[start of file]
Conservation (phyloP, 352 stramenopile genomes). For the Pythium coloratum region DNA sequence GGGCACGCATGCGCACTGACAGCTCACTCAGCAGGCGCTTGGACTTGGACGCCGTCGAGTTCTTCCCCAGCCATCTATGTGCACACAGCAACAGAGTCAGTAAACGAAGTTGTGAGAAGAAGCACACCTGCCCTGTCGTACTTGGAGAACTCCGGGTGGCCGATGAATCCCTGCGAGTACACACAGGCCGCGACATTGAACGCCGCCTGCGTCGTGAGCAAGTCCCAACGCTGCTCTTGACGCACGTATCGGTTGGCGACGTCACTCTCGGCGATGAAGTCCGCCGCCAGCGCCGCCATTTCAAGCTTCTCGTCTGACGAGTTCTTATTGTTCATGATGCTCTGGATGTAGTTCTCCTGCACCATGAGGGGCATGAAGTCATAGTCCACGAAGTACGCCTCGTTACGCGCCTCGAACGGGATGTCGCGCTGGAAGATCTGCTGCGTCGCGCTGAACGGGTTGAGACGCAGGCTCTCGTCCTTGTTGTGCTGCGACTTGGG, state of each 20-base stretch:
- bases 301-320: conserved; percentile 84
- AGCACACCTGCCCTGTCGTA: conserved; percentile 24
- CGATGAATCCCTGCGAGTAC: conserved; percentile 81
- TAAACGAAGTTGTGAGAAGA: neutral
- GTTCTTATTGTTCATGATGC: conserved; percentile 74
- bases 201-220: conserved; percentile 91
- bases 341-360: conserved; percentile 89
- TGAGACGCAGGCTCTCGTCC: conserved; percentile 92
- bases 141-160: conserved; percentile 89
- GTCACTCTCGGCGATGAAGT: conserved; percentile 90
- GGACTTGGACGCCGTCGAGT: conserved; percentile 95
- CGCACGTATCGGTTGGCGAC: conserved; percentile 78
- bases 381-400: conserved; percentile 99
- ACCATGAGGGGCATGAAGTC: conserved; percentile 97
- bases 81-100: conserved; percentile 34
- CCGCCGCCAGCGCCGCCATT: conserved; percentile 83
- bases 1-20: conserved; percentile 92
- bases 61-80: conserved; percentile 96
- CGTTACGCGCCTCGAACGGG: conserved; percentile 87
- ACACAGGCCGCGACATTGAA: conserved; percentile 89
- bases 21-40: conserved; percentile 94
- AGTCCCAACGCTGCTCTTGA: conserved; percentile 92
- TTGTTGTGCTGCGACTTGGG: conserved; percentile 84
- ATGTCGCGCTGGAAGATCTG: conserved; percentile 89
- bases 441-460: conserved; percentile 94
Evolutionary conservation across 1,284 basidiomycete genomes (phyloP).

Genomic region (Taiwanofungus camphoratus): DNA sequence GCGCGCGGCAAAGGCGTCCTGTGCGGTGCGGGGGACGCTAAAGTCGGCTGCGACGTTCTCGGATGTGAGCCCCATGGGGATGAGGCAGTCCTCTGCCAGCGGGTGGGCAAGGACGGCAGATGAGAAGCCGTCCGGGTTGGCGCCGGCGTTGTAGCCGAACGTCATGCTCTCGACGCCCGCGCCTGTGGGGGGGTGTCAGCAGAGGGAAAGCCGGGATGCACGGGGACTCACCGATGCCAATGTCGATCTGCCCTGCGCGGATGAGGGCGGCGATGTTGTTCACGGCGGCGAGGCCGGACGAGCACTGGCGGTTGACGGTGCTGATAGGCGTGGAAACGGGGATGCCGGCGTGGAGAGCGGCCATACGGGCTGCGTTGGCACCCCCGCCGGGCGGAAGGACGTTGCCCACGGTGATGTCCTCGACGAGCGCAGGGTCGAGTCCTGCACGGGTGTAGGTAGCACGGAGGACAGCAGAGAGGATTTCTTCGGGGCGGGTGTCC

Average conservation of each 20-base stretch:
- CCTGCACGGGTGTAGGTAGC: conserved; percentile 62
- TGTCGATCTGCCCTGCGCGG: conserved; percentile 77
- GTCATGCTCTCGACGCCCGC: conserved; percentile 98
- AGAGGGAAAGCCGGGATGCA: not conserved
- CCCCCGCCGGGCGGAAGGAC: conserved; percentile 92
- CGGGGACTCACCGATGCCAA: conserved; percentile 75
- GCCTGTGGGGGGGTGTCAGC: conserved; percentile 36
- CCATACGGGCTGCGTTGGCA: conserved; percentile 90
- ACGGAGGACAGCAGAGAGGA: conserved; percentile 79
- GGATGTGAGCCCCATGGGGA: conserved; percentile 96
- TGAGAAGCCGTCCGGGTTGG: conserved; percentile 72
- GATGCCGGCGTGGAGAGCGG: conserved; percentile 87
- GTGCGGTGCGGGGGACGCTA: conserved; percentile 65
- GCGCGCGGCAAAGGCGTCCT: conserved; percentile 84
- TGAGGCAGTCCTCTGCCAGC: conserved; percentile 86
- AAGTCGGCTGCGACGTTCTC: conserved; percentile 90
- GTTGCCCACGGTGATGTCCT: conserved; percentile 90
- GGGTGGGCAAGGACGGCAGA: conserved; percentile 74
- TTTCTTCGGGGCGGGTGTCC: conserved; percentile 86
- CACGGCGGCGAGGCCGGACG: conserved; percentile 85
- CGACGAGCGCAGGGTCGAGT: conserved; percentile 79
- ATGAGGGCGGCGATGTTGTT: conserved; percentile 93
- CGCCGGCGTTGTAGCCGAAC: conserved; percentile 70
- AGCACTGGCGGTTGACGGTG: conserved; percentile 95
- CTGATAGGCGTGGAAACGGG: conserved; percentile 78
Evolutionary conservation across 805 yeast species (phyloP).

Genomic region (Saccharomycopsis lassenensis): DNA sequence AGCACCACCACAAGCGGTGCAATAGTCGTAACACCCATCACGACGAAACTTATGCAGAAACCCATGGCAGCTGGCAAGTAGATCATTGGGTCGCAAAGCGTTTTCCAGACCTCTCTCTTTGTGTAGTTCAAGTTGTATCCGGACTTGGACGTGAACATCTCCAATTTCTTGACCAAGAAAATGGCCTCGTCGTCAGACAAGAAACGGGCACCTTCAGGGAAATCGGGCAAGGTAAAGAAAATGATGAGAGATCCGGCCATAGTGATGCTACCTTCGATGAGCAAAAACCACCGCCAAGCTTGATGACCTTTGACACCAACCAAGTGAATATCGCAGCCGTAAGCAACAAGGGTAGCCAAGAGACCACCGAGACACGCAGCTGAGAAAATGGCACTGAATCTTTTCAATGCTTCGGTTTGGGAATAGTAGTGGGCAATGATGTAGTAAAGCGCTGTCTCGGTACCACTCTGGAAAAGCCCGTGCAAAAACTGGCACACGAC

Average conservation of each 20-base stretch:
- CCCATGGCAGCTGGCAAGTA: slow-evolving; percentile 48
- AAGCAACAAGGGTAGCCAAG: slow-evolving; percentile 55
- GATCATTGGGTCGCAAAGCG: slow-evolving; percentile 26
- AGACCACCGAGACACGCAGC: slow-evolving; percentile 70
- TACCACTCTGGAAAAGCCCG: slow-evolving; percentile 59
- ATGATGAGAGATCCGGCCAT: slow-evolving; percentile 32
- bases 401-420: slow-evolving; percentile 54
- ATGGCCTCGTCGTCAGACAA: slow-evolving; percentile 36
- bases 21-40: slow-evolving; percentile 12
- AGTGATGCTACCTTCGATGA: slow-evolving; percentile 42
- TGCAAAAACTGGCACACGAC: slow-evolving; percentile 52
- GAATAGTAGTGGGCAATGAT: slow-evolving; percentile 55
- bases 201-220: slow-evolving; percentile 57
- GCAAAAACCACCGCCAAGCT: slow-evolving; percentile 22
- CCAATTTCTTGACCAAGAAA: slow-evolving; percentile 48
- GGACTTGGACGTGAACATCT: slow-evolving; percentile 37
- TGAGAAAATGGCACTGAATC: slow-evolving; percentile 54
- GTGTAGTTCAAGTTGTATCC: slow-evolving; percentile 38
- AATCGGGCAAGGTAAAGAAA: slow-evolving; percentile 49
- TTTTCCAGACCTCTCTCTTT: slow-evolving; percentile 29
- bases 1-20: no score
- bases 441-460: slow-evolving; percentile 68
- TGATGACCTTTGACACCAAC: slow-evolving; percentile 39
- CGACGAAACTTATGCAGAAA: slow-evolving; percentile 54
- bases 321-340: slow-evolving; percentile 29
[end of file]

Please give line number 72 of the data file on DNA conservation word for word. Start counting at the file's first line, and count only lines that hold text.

- CCAATTTCTTGACCAAGAAA: slow-evolving; percentile 48